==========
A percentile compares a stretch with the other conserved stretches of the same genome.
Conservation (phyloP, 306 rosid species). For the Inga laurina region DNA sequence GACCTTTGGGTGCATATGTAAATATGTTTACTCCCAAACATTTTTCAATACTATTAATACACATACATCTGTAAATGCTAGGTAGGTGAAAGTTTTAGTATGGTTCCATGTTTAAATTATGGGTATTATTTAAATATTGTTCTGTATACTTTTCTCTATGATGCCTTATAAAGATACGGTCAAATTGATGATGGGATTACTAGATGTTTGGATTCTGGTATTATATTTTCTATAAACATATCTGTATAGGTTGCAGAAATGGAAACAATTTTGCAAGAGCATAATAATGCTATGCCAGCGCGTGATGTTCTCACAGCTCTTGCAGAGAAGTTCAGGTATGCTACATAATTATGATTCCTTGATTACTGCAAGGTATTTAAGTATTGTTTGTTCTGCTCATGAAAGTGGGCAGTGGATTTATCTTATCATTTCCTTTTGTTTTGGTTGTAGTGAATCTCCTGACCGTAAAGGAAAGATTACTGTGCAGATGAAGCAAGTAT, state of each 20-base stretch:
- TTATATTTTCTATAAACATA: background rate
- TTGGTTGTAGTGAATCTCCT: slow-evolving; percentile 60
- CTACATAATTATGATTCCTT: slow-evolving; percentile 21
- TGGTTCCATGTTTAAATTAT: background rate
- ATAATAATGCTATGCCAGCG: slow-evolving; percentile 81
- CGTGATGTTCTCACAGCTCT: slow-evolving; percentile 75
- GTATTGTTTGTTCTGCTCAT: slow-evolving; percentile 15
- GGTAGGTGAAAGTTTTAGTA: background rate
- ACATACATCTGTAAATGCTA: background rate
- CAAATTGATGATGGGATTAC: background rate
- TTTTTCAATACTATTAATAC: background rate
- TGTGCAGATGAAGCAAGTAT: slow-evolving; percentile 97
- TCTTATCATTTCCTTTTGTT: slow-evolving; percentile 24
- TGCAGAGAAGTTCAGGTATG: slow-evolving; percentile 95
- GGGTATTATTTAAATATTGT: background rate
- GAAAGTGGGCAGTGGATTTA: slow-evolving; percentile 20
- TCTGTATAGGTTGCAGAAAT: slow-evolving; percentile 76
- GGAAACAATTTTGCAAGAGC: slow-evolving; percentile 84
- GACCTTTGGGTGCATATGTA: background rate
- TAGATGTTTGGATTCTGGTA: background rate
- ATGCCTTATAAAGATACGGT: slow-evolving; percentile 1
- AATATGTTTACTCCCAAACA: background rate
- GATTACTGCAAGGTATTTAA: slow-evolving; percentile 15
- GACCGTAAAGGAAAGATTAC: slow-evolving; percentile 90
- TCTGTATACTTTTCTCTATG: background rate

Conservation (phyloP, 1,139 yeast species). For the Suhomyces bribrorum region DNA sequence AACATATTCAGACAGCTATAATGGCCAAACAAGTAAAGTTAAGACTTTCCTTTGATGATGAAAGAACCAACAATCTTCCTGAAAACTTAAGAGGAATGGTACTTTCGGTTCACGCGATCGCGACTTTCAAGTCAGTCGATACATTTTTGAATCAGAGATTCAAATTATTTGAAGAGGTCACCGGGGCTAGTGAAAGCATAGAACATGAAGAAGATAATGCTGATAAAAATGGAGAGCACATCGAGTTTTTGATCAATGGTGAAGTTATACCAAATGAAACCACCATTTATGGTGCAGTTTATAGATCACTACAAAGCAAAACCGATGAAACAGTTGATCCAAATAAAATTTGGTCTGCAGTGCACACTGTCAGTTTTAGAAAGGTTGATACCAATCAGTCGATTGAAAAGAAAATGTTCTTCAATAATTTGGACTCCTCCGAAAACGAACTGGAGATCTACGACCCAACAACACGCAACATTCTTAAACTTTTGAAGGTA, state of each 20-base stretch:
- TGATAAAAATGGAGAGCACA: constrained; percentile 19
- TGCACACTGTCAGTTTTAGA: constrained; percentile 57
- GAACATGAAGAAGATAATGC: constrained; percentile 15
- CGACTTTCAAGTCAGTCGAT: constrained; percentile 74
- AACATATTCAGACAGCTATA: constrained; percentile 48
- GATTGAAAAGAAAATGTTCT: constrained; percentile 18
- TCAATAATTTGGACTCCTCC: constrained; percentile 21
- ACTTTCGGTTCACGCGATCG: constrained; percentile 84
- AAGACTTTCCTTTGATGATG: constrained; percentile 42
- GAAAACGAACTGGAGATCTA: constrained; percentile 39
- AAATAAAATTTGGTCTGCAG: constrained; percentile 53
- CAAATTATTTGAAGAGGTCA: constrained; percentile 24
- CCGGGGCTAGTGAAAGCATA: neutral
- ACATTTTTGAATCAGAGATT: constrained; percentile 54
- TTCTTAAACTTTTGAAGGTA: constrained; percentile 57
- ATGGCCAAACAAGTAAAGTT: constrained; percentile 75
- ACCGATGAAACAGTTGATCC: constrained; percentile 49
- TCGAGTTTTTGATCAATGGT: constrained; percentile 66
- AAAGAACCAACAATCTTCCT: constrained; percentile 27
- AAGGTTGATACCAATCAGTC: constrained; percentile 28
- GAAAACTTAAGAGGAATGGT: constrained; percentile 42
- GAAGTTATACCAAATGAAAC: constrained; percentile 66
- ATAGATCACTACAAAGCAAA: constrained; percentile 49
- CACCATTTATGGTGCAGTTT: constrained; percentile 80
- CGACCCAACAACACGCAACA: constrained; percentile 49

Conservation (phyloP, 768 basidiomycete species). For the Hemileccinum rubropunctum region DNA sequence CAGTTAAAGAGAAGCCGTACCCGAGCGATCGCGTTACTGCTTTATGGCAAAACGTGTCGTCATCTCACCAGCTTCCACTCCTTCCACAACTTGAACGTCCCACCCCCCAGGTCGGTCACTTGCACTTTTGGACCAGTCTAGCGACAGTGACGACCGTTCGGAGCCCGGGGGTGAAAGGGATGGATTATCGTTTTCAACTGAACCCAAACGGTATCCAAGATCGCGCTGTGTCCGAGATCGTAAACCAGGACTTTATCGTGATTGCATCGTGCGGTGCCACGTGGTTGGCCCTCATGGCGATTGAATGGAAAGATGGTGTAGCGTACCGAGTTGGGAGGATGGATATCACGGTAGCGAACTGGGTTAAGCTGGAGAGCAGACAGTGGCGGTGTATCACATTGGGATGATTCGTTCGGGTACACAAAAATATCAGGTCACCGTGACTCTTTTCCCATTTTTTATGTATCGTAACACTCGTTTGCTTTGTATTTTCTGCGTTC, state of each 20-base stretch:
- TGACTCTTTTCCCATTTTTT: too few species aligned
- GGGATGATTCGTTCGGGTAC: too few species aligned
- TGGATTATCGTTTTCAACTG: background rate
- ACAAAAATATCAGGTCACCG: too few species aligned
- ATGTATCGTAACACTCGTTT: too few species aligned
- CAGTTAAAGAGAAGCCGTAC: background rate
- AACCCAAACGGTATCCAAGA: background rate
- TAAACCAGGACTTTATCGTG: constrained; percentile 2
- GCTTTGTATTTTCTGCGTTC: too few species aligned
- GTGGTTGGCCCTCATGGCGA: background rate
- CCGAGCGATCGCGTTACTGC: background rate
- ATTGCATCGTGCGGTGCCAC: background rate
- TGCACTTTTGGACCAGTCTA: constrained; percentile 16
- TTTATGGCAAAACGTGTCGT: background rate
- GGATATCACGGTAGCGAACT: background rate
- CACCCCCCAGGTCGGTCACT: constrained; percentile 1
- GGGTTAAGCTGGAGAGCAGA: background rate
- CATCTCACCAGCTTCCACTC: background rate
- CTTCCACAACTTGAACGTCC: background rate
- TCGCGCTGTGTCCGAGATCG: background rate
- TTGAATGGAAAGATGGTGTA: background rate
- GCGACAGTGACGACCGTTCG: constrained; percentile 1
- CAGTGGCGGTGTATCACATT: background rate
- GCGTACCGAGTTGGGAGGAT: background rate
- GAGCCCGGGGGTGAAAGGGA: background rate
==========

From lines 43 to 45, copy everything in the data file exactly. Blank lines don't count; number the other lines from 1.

- TTCTTAAACTTTTGAAGGTA: constrained; percentile 57
- ATGGCCAAACAAGTAAAGTT: constrained; percentile 75
- ACCGATGAAACAGTTGATCC: constrained; percentile 49